Conor McGregor may seem like a man prepared for anything in the world of mixed martial arts, but that wasn't the case on October 9, 2015.
In an interview with Men's Health (www.menshealth.co.uk), The Irishman has discussed the moment he witnessed firsthand the true extent of the dangers of the profession he has dedicated his life to.
McGregor sat ringside at Dublin's National Stadium as Charlie Ward, a team-mate from his Straight Blast Gym in Ireland, defeated Portuguese fighter Joao Carvalho via third-round technical knockout.
The 28-year-old was rushed to Beaumont Hospital 20 minutes after the contest having suffered significant head trauma following a sustained period of 'ground and pound.' 48 hours later he was dead.
Speaking in the September issue of the magazine, McGregor was asked how he had been affected by the tragic events of a night that shocked the MMA world.
'How do I feel?' he replied. 'How would you feel?'
'It's f***** up,' he says, finally. 'I wasn't just watching that fight. I helped train a guy to kill someone, and then someone wound up dying.
'This is a f****** dangerous game. People call it a sport, but it's fighting. I'm just making sure it ain't me. And that's f***** up.'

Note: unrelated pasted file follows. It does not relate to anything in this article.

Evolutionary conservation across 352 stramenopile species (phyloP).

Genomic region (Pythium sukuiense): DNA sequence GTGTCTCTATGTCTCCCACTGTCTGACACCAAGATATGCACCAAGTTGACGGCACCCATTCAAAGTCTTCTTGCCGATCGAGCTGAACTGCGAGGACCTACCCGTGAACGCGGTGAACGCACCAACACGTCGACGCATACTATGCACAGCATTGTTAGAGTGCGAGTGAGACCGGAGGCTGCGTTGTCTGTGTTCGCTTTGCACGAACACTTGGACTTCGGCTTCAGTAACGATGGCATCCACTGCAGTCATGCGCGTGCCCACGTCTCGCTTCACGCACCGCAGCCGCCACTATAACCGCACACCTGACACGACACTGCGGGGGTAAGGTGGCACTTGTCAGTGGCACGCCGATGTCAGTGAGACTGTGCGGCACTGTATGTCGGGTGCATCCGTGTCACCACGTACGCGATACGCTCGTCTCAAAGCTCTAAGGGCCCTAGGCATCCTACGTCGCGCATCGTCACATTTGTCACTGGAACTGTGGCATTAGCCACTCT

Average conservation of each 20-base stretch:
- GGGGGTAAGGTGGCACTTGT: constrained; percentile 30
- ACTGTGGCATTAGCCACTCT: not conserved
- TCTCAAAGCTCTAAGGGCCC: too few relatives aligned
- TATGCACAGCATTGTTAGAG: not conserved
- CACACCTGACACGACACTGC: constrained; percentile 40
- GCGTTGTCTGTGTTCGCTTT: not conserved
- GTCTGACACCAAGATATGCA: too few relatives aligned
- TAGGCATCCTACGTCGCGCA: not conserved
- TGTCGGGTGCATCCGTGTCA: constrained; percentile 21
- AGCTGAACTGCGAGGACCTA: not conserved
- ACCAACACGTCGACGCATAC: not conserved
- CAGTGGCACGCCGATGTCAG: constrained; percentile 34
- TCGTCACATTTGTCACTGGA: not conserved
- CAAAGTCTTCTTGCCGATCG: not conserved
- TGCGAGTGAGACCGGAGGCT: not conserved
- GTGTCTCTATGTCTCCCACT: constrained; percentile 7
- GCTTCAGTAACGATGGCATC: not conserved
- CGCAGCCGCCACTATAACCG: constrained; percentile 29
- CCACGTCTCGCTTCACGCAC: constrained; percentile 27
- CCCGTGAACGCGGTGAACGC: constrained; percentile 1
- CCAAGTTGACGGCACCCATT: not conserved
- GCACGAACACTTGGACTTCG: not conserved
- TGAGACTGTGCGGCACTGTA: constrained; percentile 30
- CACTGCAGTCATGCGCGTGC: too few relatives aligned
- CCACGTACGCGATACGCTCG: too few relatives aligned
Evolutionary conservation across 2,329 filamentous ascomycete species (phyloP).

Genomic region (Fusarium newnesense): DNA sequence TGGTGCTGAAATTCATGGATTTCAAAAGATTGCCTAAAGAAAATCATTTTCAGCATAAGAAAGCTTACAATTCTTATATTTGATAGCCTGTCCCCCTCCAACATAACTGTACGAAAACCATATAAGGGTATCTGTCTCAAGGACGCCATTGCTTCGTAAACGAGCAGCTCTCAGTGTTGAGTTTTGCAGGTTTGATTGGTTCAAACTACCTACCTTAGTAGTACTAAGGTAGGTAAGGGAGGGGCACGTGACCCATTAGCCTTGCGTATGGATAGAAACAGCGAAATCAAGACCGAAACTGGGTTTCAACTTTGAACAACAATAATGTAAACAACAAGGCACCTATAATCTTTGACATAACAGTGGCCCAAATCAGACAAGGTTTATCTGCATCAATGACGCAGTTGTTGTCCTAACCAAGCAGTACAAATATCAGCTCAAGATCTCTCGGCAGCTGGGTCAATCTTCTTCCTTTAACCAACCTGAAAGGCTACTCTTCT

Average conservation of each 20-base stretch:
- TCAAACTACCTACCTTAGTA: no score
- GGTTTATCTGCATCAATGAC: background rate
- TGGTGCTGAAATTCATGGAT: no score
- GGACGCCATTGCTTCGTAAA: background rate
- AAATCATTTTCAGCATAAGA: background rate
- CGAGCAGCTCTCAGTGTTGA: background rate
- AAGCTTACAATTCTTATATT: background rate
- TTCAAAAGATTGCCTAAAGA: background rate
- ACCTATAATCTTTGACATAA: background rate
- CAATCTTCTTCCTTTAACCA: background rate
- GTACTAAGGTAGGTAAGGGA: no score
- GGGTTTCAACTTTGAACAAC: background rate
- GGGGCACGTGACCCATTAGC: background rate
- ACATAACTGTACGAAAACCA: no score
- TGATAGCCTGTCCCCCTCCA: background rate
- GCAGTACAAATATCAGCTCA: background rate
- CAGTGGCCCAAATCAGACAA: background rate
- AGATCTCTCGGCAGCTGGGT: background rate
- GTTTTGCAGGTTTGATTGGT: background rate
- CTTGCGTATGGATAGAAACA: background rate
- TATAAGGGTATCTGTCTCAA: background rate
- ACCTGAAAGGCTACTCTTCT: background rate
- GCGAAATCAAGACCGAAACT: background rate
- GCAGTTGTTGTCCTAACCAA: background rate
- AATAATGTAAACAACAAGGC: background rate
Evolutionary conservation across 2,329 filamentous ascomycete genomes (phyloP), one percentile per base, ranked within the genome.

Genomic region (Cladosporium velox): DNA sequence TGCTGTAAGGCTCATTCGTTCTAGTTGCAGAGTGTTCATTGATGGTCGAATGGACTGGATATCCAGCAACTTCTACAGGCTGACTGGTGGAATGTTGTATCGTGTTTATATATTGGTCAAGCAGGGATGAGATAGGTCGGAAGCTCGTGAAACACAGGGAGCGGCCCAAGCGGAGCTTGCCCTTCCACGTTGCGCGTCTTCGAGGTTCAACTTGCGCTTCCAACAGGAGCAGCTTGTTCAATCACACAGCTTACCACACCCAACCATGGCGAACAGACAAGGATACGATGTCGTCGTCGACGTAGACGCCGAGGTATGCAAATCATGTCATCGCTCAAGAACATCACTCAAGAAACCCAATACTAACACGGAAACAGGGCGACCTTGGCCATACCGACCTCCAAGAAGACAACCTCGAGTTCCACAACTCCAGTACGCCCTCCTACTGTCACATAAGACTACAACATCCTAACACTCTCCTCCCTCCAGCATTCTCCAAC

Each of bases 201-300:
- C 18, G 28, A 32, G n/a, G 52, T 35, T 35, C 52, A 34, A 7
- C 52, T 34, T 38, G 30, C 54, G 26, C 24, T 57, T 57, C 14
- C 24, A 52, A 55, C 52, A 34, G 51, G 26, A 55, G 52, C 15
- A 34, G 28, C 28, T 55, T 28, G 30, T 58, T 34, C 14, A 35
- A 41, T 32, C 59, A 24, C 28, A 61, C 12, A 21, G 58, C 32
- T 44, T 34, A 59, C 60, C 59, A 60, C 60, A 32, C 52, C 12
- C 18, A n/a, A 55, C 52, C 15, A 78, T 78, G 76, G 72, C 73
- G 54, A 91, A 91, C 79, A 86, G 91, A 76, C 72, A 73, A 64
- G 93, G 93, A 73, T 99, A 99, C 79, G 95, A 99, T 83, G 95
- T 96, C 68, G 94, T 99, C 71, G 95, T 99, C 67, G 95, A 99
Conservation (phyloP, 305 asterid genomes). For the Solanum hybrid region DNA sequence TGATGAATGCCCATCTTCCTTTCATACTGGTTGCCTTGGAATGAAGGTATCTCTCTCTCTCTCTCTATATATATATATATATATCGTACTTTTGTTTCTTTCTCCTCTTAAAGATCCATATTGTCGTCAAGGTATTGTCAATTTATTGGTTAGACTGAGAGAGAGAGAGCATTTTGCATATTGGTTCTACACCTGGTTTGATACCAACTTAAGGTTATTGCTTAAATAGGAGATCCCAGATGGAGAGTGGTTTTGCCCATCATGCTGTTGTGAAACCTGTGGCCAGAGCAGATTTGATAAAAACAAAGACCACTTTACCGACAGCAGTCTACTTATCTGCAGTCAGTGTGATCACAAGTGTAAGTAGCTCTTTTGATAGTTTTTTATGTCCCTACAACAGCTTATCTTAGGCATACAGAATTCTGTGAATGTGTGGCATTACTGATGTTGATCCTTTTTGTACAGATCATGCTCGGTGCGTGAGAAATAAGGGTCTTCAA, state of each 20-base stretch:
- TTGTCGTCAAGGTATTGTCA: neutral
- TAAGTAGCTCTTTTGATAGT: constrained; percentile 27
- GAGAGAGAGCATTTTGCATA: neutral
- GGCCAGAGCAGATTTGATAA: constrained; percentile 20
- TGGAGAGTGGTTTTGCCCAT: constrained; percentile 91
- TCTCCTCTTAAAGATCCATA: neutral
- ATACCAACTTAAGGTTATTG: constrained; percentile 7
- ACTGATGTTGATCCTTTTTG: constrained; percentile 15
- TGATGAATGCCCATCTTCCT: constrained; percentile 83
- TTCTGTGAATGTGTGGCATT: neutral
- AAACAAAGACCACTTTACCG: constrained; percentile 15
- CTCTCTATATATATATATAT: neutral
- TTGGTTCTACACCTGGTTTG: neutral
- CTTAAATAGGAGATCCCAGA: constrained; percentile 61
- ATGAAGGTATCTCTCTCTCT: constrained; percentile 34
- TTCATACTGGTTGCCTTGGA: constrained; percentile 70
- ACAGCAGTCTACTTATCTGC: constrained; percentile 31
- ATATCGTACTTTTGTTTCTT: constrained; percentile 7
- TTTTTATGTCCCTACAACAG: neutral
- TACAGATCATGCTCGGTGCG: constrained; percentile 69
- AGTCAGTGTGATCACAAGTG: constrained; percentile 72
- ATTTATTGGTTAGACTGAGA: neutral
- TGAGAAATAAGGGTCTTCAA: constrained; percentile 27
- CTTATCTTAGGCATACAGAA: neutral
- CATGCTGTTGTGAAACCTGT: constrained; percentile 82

'Damn,' he adds after a few minutes silence. 'I still can't believe that kid is dead.'
The UFC featherweight champion has decided to continue his life inside the octagon, in the hope that Carvalho's passing will have acted as a wake up call to referees the world over.
As he looks ahead to the toughest challenge of his career, the highly anticipated rematch with Nate Diaz at UFC 202 on August 20, the 28-year-old believes it is not only his 'notorious' power, but also his unique movement that sets him apart.
'People are so caught in a routine, doing the same things over and over,' he says. 'I want to be an expert in different fighting styles, new training methods, new ways of thinking.'
For the past few years McGregor has been working with Israeli movement specialist Ido Portal in an effort to diversify his fighting style.
Together they have adopted an alternative approach to MMA training, combining such things as complex gymnastic sequences, drills that mimic the movements of animals and numerous balletic exercises centered around a bamboo stick.
'I've learned new footwork patterns that are very unusual,' said the Dubliner.
'I've learned how to find a lower centre of gravity and I've found more angles to throw shots. In a bout, I'm not just fighting another man. I'm dealing with another man and the ground. I want to understand how the ground can be my friend.'
One thing is clear, his first UFC defeat to Diaz at UFC 196 has not dampened his confidence in the slightest. 'I want this rematch so bad,' he says. 'I'll be better prepared this time. You can count on that.'